November 21, 2005
Proposed research center will focus on rural crime
CARBONDALE, Ill. -- Legislation approved earlier this month by the U.S. House includes funding for a new research center at Southern Illinois University Carbondale aimed at studying and preventing small-town and rural crime.
A $100,000 federal grant to establish the Center for Rural Violence and Prevention is part of the final U.S. House Science-State-Commerce bill. Approval is pending in the Senate.
U.S. Rep. Jerry Costello, D-Belleville, helped secure the funding for the project, which involves several departments in the College of Liberal Arts and the School of Law.
Research conducted at the new center will improve community justice systems in rural and small-town settings. In particular, researchers will focus on crimes involving violence against women, the processes involved in the criminal justice system and the public perception of crime-related issues.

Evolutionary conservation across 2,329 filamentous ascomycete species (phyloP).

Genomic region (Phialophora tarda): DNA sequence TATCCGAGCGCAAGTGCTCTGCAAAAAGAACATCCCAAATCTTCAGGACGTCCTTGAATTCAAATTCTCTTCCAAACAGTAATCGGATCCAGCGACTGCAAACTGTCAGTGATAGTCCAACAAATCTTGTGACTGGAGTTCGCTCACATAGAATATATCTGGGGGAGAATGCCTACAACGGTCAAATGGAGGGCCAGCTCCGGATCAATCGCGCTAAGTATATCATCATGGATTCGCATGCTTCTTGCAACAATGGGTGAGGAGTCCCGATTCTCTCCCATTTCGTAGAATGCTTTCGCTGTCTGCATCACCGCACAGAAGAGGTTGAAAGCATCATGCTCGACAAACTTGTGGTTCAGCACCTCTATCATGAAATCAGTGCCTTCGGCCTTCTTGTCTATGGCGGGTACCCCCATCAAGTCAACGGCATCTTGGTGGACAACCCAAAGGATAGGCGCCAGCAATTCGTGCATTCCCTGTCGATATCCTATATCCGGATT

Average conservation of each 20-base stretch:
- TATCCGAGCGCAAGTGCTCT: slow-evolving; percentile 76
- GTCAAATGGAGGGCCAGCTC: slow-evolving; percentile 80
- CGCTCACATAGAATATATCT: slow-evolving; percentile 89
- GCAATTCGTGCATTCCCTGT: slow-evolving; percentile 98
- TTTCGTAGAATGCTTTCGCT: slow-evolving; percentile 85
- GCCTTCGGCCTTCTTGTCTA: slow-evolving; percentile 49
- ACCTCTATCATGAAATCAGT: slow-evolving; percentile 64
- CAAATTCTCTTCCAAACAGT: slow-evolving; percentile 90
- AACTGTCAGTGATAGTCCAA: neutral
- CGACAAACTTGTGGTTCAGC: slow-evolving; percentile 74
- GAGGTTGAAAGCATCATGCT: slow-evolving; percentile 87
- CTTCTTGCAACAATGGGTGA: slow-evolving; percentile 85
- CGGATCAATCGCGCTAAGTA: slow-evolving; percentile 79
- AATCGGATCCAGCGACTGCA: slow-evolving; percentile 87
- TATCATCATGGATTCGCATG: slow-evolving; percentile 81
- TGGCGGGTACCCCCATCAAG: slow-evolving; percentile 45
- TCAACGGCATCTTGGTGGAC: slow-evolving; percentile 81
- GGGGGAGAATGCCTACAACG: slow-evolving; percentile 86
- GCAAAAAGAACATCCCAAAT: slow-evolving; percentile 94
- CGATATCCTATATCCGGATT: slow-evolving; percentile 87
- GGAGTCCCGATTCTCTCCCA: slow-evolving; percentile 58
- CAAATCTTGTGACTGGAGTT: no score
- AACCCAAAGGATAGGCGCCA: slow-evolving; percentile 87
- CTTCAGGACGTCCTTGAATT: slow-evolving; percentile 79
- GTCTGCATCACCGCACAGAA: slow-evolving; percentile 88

"We're looking at rural and small town settings as very unique and different than metropolitan centers, and having unique crime problems," said John S. Haller, vice president for academic affairs at SIU. "Not the least of the problems is methamphetamine. But there are also immigration issues, keeping up with sex offender registries, and others.
"We're looking at how these rural areas are different and what makes them different and ways to look at the problems and deal with them," Haller said.
The center will use an interdisciplinary approach, melding researchers from the departments of Sociology, Psychology, Women's Studies, Administration of Justice and the School of Law.
Researchers hope to discover ways to improve services for special needs populations, develop crime prevention strategies and decrease the costs incurred by crime and violence to the community.
Haller said the center also might provide opportunities for internships and graduate research for SIUC students.
Promoting the University as a research institution of high quality are among the goals of Southern at 150: Building Excellence Through Commitment, the blueprint the University is following at it approaches its 150th anniversary in 2019.